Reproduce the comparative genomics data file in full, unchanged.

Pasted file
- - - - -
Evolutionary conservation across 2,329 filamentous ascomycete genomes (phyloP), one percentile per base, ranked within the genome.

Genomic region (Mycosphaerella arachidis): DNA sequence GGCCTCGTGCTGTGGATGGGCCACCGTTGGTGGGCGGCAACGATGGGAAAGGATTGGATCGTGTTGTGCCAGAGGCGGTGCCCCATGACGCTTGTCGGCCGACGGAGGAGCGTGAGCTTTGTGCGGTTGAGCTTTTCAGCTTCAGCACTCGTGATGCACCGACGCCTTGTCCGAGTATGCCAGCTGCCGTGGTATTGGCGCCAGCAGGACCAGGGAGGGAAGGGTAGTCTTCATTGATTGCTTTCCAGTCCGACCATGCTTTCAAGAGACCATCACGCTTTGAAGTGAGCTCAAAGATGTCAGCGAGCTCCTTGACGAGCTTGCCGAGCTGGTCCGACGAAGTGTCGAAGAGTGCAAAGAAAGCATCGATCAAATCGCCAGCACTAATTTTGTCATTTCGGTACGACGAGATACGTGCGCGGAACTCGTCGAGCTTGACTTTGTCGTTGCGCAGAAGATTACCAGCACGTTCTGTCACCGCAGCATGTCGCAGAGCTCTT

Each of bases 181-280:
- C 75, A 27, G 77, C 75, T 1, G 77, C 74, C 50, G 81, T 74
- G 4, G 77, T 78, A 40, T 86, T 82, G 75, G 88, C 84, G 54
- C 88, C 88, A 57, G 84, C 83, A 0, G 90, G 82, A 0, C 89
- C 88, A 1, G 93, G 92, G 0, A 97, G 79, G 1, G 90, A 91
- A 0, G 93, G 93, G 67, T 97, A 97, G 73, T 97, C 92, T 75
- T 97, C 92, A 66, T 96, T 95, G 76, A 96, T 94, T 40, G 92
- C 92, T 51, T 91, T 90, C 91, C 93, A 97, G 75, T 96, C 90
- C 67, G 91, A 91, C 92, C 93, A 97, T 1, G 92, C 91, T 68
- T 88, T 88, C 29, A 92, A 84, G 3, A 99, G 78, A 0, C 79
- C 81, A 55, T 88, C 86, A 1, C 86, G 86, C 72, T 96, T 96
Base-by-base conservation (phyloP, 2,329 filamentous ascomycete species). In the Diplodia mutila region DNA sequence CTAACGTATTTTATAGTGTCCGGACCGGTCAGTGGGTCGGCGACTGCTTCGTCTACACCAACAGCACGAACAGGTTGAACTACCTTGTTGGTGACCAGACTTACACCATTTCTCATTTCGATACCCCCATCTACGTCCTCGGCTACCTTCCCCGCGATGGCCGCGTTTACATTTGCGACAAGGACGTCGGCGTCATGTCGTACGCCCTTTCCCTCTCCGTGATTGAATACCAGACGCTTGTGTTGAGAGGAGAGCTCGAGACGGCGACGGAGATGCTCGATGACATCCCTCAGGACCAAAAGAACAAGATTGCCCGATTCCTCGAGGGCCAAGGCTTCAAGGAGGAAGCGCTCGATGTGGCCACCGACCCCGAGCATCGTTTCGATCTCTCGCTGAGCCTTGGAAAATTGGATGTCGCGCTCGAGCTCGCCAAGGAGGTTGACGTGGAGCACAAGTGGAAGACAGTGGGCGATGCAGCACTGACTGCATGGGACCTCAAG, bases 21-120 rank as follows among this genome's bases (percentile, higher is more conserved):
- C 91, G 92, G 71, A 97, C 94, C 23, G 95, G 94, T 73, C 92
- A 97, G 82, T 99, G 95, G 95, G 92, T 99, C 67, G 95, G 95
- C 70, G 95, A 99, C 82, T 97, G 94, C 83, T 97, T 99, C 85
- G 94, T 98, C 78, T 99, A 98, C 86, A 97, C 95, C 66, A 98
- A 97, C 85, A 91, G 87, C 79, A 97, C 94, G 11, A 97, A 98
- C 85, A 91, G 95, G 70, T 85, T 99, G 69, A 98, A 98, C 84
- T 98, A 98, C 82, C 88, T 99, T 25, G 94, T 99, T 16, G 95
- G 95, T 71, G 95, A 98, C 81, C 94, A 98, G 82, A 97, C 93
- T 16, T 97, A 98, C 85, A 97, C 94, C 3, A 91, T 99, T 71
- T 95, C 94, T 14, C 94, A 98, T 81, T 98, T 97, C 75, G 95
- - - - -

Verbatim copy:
Evolutionary conservation across 2,329 filamentous ascomycete genomes (phyloP), one percentile per base, ranked within the genome.

Genomic region (Mycosphaerella arachidis): DNA sequence GGCCTCGTGCTGTGGATGGGCCACCGTTGGTGGGCGGCAACGATGGGAAAGGATTGGATCGTGTTGTGCCAGAGGCGGTGCCCCATGACGCTTGTCGGCCGACGGAGGAGCGTGAGCTTTGTGCGGTTGAGCTTTTCAGCTTCAGCACTCGTGATGCACCGACGCCTTGTCCGAGTATGCCAGCTGCCGTGGTATTGGCGCCAGCAGGACCAGGGAGGGAAGGGTAGTCTTCATTGATTGCTTTCCAGTCCGACCATGCTTTCAAGAGACCATCACGCTTTGAAGTGAGCTCAAAGATGTCAGCGAGCTCCTTGACGAGCTTGCCGAGCTGGTCCGACGAAGTGTCGAAGAGTGCAAAGAAAGCATCGATCAAATCGCCAGCACTAATTTTGTCATTTCGGTACGACGAGATACGTGCGCGGAACTCGTCGAGCTTGACTTTGTCGTTGCGCAGAAGATTACCAGCACGTTCTGTCACCGCAGCATGTCGCAGAGCTCTT

Each of bases 181-280:
- C 75, A 27, G 77, C 75, T 1, G 77, C 74, C 50, G 81, T 74
- G 4, G 77, T 78, A 40, T 86, T 82, G 75, G 88, C 84, G 54
- C 88, C 88, A 57, G 84, C 83, A 0, G 90, G 82, A 0, C 89
- C 88, A 1, G 93, G 92, G 0, A 97, G 79, G 1, G 90, A 91
- A 0, G 93, G 93, G 67, T 97, A 97, G 73, T 97, C 92, T 75
- T 97, C 92, A 66, T 96, T 95, G 76, A 96, T 94, T 40, G 92
- C 92, T 51, T 91, T 90, C 91, C 93, A 97, G 75, T 96, C 90
- C 67, G 91, A 91, C 92, C 93, A 97, T 1, G 92, C 91, T 68
- T 88, T 88, C 29, A 92, A 84, G 3, A 99, G 78, A 0, C 79
- C 81, A 55, T 88, C 86, A 1, C 86, G 86, C 72, T 96, T 96
Base-by-base conservation (phyloP, 2,329 filamentous ascomycete species). In the Diplodia mutila region DNA sequence CTAACGTATTTTATAGTGTCCGGACCGGTCAGTGGGTCGGCGACTGCTTCGTCTACACCAACAGCACGAACAGGTTGAACTACCTTGTTGGTGACCAGACTTACACCATTTCTCATTTCGATACCCCCATCTACGTCCTCGGCTACCTTCCCCGCGATGGCCGCGTTTACATTTGCGACAAGGACGTCGGCGTCATGTCGTACGCCCTTTCCCTCTCCGTGATTGAATACCAGACGCTTGTGTTGAGAGGAGAGCTCGAGACGGCGACGGAGATGCTCGATGACATCCCTCAGGACCAAAAGAACAAGATTGCCCGATTCCTCGAGGGCCAAGGCTTCAAGGAGGAAGCGCTCGATGTGGCCACCGACCCCGAGCATCGTTTCGATCTCTCGCTGAGCCTTGGAAAATTGGATGTCGCGCTCGAGCTCGCCAAGGAGGTTGACGTGGAGCACAAGTGGAAGACAGTGGGCGATGCAGCACTGACTGCATGGGACCTCAAG, bases 21-120 rank as follows among this genome's bases (percentile, higher is more conserved):
- C 91, G 92, G 71, A 97, C 94, C 23, G 95, G 94, T 73, C 92
- A 97, G 82, T 99, G 95, G 95, G 92, T 99, C 67, G 95, G 95
- C 70, G 95, A 99, C 82, T 97, G 94, C 83, T 97, T 99, C 85
- G 94, T 98, C 78, T 99, A 98, C 86, A 97, C 95, C 66, A 98
- A 97, C 85, A 91, G 87, C 79, A 97, C 94, G 11, A 97, A 98
- C 85, A 91, G 95, G 70, T 85, T 99, G 69, A 98, A 98, C 84
- T 98, A 98, C 82, C 88, T 99, T 25, G 94, T 99, T 16, G 95
- G 95, T 71, G 95, A 98, C 81, C 94, A 98, G 82, A 97, C 93
- T 16, T 97, A 98, C 85, A 97, C 94, C 3, A 91, T 99, T 71
- T 95, C 94, T 14, C 94, A 98, T 81, T 98, T 97, C 75, G 95